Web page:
DESPITE setting a target of 10 million international arrivals by 2015, India’s inbound market has so far failed to live up to expectations.
The country received 6.29 million overseas arrivals in 2011, an 8.5 per cent hike over 2010. However, the rate of growth was lower than the 11 per cent registered in 2010/2009.
The economic slowdown in European source markets and India’s lack of infrastructure to justify the relatively high product and service prices have been blamed for the dampened rate of growth.
Ratanpreet Kaur, travel counsellor of Holidays of India, a subsidiary of Kuoni Travel Group India’s SOTC, said: “Usually at this time we are deluged with requests, but this year it is surprisingly dry from our European and British clients. We expect it may pick up in April, but one cannot be sure”.
Rajat Sawhney, managing director of New Delhi’s Rave Travels & Tours, said: “We must create new value-for-money products like luxury train journeys, Buddhist pilgrimage routes, soft adventure options and round-the-year destinations to sustain the ambitious growth that India is looking at.”
Meanwhile, Asian markets have been providing a welcome respite for companies like Le Passage to India. Kumar Gumar, head of sales-Malaysia, Singapore and Indonesia of its inbound division Go India Journeys, said business from the three South-east Asian countries had grown steadily due to the increasing number of air connections in the last year or so.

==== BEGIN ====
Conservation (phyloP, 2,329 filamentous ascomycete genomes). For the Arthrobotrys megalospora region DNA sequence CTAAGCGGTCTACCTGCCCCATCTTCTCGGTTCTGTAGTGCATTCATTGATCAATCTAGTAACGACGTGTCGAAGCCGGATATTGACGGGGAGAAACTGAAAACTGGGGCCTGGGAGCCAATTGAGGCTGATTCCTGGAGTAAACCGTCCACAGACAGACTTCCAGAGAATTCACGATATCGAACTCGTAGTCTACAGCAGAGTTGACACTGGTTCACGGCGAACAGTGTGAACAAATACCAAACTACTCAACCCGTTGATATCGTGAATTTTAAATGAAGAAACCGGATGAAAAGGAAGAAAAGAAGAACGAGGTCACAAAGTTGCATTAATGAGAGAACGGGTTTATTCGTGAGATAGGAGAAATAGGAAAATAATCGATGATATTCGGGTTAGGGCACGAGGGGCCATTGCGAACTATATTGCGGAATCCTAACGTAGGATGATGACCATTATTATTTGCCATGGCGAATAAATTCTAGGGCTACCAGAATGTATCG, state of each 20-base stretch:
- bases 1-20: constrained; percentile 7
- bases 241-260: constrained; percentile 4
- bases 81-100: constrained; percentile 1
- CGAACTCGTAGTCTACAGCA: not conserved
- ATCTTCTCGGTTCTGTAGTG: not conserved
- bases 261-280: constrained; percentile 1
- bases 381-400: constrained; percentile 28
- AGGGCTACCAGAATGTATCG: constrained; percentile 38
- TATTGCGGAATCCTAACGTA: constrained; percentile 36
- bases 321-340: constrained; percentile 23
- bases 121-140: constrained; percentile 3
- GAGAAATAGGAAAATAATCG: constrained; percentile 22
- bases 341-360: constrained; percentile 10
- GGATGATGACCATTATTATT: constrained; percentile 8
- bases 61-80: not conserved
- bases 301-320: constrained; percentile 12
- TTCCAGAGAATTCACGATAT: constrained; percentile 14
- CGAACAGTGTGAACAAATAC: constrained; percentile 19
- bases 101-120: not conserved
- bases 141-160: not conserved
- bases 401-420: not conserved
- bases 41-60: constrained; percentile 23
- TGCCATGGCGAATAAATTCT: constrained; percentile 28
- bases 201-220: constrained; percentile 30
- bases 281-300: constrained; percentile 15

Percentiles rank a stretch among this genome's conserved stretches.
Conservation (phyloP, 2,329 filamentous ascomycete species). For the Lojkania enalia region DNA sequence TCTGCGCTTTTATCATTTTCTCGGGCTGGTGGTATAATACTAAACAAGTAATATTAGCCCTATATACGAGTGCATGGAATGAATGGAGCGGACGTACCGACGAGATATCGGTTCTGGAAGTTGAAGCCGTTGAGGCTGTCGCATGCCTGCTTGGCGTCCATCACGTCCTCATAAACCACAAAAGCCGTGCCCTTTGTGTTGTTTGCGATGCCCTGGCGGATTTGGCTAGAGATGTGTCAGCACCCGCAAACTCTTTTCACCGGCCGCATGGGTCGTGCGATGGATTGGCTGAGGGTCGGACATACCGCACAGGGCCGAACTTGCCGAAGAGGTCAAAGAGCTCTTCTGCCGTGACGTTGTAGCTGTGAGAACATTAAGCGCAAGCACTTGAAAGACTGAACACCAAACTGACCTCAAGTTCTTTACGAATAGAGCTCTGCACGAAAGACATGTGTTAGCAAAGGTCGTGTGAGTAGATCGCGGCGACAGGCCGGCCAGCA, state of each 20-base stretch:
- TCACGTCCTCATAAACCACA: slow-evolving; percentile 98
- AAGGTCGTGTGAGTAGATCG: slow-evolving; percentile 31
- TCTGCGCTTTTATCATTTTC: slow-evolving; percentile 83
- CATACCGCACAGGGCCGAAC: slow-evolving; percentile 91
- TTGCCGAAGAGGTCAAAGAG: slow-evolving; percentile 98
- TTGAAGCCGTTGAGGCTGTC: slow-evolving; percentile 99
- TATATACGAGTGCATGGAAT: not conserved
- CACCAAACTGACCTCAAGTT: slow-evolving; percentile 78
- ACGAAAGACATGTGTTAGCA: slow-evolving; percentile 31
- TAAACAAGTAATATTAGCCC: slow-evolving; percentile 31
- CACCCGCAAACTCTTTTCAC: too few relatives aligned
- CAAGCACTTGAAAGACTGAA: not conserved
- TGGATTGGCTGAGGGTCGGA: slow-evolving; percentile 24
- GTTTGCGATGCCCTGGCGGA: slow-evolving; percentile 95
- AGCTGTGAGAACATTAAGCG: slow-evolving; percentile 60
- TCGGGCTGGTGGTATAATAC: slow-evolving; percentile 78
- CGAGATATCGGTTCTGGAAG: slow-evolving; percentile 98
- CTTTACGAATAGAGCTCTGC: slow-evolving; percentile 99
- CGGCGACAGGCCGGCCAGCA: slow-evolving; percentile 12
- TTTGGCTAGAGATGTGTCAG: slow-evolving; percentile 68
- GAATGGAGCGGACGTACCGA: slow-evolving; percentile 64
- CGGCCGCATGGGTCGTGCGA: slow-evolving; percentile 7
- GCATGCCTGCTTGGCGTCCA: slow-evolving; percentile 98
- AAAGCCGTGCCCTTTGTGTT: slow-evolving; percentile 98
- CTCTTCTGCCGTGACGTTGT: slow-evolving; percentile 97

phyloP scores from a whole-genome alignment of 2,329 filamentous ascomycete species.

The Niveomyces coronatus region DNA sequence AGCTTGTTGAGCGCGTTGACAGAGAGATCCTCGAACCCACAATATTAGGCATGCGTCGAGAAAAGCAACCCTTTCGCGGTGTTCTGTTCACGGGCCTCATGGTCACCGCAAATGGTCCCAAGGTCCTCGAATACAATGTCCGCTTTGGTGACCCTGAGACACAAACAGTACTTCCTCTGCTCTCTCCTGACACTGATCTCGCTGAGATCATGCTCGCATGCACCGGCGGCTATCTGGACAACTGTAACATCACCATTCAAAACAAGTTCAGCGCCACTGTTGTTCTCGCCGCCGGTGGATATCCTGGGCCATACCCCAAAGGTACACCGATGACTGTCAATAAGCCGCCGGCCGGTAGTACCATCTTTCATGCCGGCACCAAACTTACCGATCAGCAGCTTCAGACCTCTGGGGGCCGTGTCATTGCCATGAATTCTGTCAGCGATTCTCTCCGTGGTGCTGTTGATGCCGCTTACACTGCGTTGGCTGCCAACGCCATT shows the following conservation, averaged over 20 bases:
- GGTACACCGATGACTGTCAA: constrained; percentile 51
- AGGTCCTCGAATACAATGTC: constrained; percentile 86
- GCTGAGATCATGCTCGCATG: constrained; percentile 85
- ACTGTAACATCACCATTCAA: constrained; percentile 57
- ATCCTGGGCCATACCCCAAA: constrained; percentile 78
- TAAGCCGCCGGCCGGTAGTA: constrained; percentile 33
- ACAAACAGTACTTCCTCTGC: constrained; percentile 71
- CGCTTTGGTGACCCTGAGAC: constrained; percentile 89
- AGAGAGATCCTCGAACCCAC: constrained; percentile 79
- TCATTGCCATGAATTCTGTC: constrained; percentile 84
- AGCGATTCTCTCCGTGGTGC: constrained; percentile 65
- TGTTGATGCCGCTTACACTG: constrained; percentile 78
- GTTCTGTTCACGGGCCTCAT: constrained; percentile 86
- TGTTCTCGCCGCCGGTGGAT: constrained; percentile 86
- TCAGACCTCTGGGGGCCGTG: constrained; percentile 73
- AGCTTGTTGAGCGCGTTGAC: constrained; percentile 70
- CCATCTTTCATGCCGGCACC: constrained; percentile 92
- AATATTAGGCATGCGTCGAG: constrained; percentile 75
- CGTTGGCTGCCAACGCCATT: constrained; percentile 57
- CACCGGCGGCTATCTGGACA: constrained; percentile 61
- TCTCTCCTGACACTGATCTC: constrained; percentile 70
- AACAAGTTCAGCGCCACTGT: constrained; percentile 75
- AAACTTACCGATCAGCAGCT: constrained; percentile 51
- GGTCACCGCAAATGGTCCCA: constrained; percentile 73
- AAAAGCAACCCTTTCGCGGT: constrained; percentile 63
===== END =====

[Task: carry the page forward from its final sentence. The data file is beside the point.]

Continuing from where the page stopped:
“Singapore has seen 10 to 15 per cent growth, Malaysia, 15 to 20 per cent, and Indonesia is picking up,” he said.
Gumar was also hopeful of Garuda’s impending launch of services from Denpasar to New Delhi this year, adding that he was planning to develop pilgrimage tours to cater to the large number of Hindus living in Bali.
Vietnam’s Lac Hong Voyages executive director, Jonathan Tran, has also found it easier to sell India as a leisure destination ever since Vietnam entered the visa-on-arrival scheme last year.
According to Tran, Lac Hong Voyages handled around 500 Vietnamese travellers to India in 2011, and it intends to promote new areas such as the south and east this year. He added that one hindrance to selling more Indian holidays was the mandatory two-month gap between visits.
Additional reporting by Grace Chiang